Thursday, September 16, 2010

Reason Foundation's 19th Annual Highway Report Shows Alaska Only Number 49 In Highway Cost Effectiveness

The Reason Foundation has released its "19th Annual Highway Report", which assesses the overall cost effectiveness of America's road system by state in 2008, the last year for which full data is available, and it shows that Alaska ranks only number 49 overall. However, their analysis for Alaska reveals that our state may be excessively penalized for its large size and the significant percentage of the state that is rural. The local Alaska media has not yet picked up this story.

-- Read the full 109-page report HERE; may take up to three minutes to load.

The annual Reason Foundation study measures the condition and cost-effectiveness of state-owned roads in 11 categories, including deficient bridges, urban traffic congestion, fatality rates, pavement condition on urban and rural Interstates and on major rural roads, and the number of unsafe narrow rural lanes. National performance in all of those key areas improved in 2008, the most recent year with complete data available.

From pages 38 and 44 (on the text) of the full report comes these summaries for Alaska:

In 2008, Alaska ranked 49th in the overall performance ratings, one position up from 2007 when it was ranked last. Alaska has 8,453 miles under the state-owned highway system. Its best ratings were for urban Interstate congestion (7th), capital and bridge disbursements per mile (13th), administrative disbursements per mile (14th), total disbursements per mile (15th) and urban Interstate condition (17th). However, its worst ratings were for rural other principal arterial condition (50th), rural Interstate pavement condition (48th) and maintenance disbursements per mile (33rd). Complete rankings below:

State-Controlled Highway Miles: 34th
State Highway Agency Miles: 2nd
Total Disbursements: 15th
Capital and Bridge Disbursements: 13th
Maintenance Disbursements: 33rd
Administrative Disbursements: 14th
Rural Interstate Condition: 48th
Rural Other Principal Arterial Condition: 50th
Urban Interstate Condition: 17th
Urban Interstate Congestion: 7th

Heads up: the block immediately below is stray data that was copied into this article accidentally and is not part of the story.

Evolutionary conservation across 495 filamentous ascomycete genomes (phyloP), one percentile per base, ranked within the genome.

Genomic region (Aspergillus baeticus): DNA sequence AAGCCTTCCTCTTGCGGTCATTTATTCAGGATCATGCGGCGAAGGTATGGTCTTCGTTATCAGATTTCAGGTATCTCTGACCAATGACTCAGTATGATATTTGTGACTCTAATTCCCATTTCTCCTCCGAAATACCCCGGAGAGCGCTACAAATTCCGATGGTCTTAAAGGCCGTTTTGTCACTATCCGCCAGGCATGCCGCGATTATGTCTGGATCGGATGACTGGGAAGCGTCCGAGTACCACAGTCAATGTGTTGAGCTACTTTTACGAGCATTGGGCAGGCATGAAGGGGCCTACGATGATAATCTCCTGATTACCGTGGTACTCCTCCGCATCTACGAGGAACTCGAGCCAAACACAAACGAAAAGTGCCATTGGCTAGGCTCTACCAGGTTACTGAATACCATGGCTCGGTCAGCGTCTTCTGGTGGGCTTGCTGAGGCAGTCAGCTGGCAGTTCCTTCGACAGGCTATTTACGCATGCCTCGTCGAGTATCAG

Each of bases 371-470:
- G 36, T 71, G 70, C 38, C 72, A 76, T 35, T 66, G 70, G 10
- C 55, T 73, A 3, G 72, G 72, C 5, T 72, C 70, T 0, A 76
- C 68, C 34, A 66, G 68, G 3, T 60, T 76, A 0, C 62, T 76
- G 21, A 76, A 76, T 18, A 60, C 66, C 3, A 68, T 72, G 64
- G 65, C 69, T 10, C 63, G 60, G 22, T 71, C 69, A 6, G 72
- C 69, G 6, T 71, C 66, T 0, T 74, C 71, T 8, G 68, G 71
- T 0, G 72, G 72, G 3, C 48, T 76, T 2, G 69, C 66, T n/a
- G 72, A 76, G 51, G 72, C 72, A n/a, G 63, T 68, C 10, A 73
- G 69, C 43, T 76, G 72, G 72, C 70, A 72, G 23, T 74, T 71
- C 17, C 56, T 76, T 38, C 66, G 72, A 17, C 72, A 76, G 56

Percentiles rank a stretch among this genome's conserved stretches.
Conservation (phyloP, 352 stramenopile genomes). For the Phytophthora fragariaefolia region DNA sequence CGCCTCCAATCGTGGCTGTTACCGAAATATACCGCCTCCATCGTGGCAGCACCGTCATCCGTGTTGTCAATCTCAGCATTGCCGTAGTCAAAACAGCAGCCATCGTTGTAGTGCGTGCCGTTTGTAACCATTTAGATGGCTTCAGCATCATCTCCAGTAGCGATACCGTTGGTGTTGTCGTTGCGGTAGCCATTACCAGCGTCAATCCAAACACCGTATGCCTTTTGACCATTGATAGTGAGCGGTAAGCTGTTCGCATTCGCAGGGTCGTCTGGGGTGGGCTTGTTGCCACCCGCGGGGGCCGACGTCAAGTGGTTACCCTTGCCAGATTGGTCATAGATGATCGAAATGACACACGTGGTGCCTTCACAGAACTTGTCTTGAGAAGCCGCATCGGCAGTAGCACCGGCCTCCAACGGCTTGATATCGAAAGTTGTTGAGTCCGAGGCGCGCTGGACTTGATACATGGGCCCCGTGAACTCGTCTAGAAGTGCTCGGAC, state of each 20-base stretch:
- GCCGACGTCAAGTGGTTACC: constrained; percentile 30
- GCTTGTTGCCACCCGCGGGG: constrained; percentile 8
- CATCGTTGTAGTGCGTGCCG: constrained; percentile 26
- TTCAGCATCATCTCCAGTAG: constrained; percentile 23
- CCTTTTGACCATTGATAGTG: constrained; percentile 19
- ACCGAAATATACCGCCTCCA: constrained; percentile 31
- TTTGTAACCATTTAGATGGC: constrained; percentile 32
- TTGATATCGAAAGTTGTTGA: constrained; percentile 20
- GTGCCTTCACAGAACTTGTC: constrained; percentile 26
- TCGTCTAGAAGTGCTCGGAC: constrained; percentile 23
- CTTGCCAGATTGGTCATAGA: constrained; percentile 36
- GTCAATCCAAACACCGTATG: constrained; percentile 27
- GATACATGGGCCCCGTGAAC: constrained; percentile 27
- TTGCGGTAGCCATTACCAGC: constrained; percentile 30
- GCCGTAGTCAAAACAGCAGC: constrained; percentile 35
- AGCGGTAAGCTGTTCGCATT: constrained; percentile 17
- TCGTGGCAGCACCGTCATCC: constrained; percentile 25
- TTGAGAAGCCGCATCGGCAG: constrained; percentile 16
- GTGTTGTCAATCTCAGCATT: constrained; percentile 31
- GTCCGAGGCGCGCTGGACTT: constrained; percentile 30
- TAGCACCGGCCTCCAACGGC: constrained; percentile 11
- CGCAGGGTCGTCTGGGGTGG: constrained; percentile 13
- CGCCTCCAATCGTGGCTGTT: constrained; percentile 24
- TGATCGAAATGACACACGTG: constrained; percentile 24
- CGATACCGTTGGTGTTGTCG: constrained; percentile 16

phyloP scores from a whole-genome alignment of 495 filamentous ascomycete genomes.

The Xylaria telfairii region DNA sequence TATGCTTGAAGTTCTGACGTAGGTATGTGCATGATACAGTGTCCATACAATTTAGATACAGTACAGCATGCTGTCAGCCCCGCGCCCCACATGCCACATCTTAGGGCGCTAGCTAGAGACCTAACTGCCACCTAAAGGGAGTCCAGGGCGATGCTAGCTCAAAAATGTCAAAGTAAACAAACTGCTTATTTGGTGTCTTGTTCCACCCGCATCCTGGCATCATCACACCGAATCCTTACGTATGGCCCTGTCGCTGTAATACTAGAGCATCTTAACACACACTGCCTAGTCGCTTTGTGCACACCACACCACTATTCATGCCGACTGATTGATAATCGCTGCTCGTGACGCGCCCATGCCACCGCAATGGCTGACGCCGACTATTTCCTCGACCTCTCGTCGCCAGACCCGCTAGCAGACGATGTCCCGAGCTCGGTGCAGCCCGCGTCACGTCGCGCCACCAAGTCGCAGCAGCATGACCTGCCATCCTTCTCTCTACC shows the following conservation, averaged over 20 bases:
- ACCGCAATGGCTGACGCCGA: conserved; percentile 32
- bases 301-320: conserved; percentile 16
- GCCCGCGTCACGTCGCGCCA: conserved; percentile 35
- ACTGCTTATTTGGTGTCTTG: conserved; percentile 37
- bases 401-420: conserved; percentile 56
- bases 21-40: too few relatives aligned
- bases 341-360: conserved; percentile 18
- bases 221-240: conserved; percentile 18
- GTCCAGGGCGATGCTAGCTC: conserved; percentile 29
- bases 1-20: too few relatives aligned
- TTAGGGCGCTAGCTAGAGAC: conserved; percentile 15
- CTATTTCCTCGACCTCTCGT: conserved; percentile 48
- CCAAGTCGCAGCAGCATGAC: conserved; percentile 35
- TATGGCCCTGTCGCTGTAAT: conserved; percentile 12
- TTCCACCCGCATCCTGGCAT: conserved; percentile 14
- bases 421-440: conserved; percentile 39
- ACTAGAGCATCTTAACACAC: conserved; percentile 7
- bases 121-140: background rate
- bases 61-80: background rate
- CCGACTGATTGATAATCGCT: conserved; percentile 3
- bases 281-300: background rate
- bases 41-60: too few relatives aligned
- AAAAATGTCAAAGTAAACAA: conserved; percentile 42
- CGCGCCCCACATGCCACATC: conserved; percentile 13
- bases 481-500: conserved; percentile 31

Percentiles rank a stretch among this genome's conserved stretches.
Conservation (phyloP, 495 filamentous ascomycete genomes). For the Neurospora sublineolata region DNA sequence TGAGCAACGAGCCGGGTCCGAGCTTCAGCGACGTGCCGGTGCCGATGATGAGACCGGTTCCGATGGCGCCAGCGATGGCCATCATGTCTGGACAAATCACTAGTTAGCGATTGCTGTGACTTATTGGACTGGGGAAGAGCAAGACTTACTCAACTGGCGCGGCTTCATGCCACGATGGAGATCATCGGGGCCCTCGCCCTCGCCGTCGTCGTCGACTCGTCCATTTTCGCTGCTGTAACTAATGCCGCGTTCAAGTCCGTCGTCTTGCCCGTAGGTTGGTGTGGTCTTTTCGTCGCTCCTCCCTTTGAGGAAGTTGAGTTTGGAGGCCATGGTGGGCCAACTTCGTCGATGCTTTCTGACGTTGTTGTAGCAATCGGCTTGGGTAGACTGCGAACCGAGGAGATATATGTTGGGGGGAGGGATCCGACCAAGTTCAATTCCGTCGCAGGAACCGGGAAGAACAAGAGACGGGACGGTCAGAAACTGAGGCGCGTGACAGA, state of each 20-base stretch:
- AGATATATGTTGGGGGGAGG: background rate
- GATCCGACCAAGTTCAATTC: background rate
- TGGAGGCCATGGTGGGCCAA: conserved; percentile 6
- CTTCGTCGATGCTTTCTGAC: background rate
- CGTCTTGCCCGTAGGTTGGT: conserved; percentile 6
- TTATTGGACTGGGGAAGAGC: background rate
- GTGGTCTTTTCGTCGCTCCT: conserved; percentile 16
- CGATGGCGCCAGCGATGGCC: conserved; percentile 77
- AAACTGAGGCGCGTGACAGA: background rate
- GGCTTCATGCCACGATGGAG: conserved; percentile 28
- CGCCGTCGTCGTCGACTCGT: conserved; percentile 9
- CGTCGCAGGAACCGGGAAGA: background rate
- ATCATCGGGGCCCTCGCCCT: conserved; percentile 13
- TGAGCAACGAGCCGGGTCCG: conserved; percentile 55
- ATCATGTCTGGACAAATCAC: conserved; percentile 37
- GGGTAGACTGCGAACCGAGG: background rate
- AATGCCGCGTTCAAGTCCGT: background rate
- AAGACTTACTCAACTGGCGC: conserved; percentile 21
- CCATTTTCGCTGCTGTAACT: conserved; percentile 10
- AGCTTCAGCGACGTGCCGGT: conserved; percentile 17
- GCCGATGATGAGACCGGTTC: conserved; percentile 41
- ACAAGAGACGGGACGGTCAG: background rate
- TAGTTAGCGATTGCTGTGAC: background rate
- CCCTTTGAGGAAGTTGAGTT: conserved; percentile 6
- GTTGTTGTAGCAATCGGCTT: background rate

Deficient or Functionally Obsolete Bridges: 23rd
Fatality Rates: 24th
Narrow Rural Lanes: 26th

Overall, the 49th ranking is up from 50th in 2007, but down from 40th in 2000.

The report clearly reflects an urban-rural divide. While Alaska is better than average in maintaining urban road systems, Alaska is significantly worse than average in rural road maintenance. Much of this gap is attributable not only to Alaska's sheer size, but to the fact that such a large part of Alaska is thinly-populated rural area. The low population does not generate enough of a revenue base to justify in the minds of decision-makers a greater investment in Alaska's rural road network. Furthermore, there's not been much public support for more road links in rural areas; many people in Juneau and Cordova, for example, have been opposed to linking their cities to the outside road network. Alaska's rigorous winters also add to the cost of road maintenance. But for the time being, Alaska's road network is fully competitive where it counts the most.

Reason Foundation was founded in 1968. Reason advances a free society by developing, applying, and promoting libertarian principles, including individual liberty, free markets, and the rule of law. Its nonpartisan public policy research promotes choice, competition, and a dynamic market economy as the foundation for human dignity and progress. They publish a monthly print magazine of free minds and free markets covering politics, culture, and ideas through a provocative mix of news, analysis, commentary, and reviews. The magazine is available locally at Barnes & Noble.

1 comment:

  1. One interesting point is most Alaskan rural roads are part of the BIA Indian Reservation Road System. They are own and/or maintained by tribes and funded through Federal funding and are not controlled, maintained, or funded by State or local governments. This is a unique situation in Alaska. An as for maintenance, I recently priced a repair job where gravel was $200-300 per cubic yard in Alaska where in Anchorage it would be $20-40 per cubic yard. That kind of cost difference really throws off the numbers.